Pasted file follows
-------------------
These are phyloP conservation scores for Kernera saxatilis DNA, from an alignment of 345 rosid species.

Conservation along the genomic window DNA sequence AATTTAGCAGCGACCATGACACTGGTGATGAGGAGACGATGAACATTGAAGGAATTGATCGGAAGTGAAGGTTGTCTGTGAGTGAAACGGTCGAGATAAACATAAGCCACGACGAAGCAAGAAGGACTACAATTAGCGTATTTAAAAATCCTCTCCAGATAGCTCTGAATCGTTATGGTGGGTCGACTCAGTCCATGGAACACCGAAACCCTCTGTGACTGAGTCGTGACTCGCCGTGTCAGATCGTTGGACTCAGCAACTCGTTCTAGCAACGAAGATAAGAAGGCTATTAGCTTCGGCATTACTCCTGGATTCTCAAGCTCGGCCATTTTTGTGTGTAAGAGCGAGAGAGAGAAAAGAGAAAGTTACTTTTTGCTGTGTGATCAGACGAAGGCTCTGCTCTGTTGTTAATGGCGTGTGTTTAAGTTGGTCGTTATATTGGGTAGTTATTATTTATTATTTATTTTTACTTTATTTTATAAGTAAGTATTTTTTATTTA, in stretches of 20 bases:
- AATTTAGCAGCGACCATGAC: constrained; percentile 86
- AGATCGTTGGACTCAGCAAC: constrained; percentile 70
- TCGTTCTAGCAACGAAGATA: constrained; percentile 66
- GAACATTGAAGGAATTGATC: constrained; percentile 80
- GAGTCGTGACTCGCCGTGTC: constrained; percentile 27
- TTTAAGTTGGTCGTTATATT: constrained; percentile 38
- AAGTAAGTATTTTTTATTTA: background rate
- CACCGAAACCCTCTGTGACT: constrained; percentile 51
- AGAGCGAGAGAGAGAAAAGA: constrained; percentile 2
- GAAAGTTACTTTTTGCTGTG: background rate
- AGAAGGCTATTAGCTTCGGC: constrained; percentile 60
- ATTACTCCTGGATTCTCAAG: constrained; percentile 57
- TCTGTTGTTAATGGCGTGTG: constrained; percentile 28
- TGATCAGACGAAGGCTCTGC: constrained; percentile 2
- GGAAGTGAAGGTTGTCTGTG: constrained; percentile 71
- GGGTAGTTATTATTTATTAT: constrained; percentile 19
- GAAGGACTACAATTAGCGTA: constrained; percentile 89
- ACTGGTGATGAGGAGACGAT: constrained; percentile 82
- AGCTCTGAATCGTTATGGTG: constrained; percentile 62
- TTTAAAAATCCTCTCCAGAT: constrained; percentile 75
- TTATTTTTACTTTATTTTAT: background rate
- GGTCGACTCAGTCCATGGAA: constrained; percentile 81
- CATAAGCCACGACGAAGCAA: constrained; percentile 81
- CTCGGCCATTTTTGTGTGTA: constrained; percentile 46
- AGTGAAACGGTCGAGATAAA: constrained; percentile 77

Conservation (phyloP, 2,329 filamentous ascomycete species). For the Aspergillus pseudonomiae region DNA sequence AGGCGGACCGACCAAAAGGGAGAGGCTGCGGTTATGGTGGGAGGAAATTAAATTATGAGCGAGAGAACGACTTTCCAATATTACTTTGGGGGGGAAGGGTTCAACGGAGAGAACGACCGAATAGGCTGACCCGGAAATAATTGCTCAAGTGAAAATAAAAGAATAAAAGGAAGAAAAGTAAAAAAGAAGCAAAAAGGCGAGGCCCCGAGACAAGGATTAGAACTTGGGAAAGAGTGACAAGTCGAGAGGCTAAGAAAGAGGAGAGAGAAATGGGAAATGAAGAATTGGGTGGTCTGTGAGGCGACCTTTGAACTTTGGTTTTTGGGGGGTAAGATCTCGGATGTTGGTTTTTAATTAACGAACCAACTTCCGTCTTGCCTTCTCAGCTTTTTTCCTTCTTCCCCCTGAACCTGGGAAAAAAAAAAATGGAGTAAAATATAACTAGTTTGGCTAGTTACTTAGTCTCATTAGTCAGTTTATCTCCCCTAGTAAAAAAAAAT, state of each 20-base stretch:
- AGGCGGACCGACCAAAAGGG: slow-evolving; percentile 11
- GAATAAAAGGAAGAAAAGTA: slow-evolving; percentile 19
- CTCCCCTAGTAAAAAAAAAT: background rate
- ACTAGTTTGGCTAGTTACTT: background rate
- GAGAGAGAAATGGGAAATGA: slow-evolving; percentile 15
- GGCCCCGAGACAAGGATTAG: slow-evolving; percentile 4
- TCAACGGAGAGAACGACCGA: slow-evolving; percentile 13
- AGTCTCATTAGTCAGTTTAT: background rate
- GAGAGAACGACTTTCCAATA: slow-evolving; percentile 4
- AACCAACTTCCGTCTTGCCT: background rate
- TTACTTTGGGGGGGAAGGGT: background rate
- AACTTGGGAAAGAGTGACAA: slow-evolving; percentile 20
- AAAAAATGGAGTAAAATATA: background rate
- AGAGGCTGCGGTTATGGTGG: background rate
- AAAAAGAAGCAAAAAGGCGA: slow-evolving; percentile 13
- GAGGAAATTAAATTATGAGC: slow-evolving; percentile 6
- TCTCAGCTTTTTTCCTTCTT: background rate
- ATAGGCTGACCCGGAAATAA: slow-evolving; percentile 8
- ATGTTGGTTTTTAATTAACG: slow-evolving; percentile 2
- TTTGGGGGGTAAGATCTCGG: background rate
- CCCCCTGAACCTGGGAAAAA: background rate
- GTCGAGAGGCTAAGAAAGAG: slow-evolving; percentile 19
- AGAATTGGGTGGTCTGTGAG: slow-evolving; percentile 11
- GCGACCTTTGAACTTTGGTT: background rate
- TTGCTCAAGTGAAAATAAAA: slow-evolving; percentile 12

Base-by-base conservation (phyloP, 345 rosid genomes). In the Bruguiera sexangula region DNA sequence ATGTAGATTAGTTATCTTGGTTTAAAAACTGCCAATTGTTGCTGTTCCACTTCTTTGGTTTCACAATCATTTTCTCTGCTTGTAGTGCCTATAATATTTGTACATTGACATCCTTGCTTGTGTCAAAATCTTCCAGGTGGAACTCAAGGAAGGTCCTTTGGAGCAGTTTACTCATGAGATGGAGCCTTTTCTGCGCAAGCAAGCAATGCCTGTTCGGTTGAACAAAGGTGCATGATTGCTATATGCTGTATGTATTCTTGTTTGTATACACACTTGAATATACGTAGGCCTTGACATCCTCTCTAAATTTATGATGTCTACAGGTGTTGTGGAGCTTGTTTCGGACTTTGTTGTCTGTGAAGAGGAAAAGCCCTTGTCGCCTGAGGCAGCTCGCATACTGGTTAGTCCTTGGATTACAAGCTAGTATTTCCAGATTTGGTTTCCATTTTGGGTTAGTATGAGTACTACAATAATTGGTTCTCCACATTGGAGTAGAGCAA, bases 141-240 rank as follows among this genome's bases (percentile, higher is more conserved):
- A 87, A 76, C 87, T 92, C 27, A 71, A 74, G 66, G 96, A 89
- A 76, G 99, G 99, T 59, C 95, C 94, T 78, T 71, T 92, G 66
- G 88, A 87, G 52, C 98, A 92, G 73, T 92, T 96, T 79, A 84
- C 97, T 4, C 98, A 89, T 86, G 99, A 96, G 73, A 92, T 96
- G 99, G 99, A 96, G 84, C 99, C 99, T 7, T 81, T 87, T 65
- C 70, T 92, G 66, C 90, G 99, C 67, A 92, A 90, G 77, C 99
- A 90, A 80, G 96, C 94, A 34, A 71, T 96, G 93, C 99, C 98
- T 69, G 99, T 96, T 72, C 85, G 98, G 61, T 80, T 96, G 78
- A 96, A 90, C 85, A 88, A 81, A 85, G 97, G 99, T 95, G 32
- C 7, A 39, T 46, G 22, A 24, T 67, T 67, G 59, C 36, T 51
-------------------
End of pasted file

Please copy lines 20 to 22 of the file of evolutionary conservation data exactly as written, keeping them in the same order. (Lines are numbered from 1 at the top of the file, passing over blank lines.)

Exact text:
- ACTGGTGATGAGGAGACGAT: constrained; percentile 82
- AGCTCTGAATCGTTATGGTG: constrained; percentile 62
- TTTAAAAATCCTCTCCAGAT: constrained; percentile 75